*only for guests

 July, 26th (Monday)

14h – 16h                   The courage to reflect, the power of reflection

16h15 – 18h15          Using theory as a tool to renew practice

 July, 27th (Tuesday)

14h – 16h                    Understanding curriculum development

16h15 – 18h15          Creating collaborative teacher communities

 July, 28th (Wednesday)      

08h15 – 10h15          Integrating the four skills in low-level classes

10h30 – 12h30          Developing thematic integrated-skills units

The courage to reflect, the power of reflection in this talk we will explore the process and skill of reflection. Reflection is not simply a matter of thinking about one´s teaching, it is a complex skill that is learned over time through disciplined practice. The experiences of teachers learning to reflect will be used throughout the talk to illustrate what it means to reflect, why it takes courage, and how it empowers teachers.

Using theory as a tool to renew practice theories often seem remote from the reality of classroom practice and thus not useful to teachers. The aim of the workshop is not to teach reading theory, but to examine the ways in which theory can be a powerful tool to help teachers understand and renew their practice.

Understanding curriculum development this workshop introduces teachers to the processes of curriculum development and how they can direct those processes in their teaching. The processes include needs assessment, formulating goals and objectives, planning a syllabus, choosing or adapting materials and designing an assessment plan.

Creating collaborative teacher communities teaching is a learning profession in which each new group of learners and each lesson provide the opportunity to continually renew one´s practice. Just as student learning becomes more powerful when students can learn with and from each other in a learning community, so does teacher learning. However, teachers often experience isolation in their work as they struggle to make sense of and improve their practice. Communities of teachers-as-learners are not widespread. In this workshop we will explore one approach to teacher communities, the inquiry approach. Participants will identify an area of their practice they wish to explore. Together with others, they will work through a disciplined process of description and interpretation to help each other gain a fuller picture of their teaching so that they can identify a range of effective responses. We will also explore ways to develop and continue the inquiry approach once participants return to their workplace.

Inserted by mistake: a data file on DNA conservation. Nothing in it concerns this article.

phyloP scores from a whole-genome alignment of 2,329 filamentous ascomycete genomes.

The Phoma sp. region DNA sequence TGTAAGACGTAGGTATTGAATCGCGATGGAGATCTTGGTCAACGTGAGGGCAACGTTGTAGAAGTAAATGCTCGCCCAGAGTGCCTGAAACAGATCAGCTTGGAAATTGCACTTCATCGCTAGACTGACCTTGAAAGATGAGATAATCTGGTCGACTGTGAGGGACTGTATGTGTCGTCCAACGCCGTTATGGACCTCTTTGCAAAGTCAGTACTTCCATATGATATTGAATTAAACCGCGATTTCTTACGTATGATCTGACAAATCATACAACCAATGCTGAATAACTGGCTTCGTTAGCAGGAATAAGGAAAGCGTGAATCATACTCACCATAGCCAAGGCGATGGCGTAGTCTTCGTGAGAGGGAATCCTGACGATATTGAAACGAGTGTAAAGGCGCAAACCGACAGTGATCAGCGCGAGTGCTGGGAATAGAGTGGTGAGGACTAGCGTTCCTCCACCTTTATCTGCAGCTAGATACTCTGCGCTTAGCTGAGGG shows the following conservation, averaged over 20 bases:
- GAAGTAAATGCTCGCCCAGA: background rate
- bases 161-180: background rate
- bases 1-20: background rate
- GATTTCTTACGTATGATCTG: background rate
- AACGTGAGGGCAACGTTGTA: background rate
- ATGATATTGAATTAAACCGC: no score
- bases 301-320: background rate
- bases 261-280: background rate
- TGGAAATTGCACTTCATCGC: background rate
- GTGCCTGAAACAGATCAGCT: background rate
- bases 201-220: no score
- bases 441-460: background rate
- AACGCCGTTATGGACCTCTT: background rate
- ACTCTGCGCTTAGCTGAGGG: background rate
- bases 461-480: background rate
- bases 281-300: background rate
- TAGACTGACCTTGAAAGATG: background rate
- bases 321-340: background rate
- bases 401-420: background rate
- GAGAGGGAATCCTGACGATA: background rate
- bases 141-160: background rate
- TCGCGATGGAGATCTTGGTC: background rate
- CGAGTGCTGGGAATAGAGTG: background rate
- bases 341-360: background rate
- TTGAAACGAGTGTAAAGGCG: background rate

Integrating the four skills in low-level classes in this workshop participants experience two approaches to integrating the four skills for low-level learners. The first is the Language Experience Approach, in which learners create a text based on a shared experience and then work with the text as listeners, readers, speakers and writers. The second is the Curriculum Cycle approach, which focuses on a specific text such as a recipe or a social conversation. Learners deconstruct the text, reconstruct a similar one together and then construct their own independently.

Developing thematic integrated-skills units in this workshop participants experience and analyze a thematic unit that integrates development of speaking, listening, reading and writing and incorporates a variety of authentic and pedagogically prepared material.


Dr. Kathleen Graves is Associate Professor of Education Practice at the School of Education, University of Michigan. Previously she was a professor of second language teacher education at the School for International Training in Brattleboro, Vermont, USA. Dr. Graves has worked on curriculum renewal and language teacher education in Algeria, Bahrain, Brazil, Japan, Korea and the US. She is the editor/author of two books on course design, Teachers as Course Developers and Designing language courses and is the Series Editor of TESOL´s Language Curriculum Development series. She has also developed student materials, most recently the ICON series (with Linda Lee and Donald Freeman) for McGraw-Hill.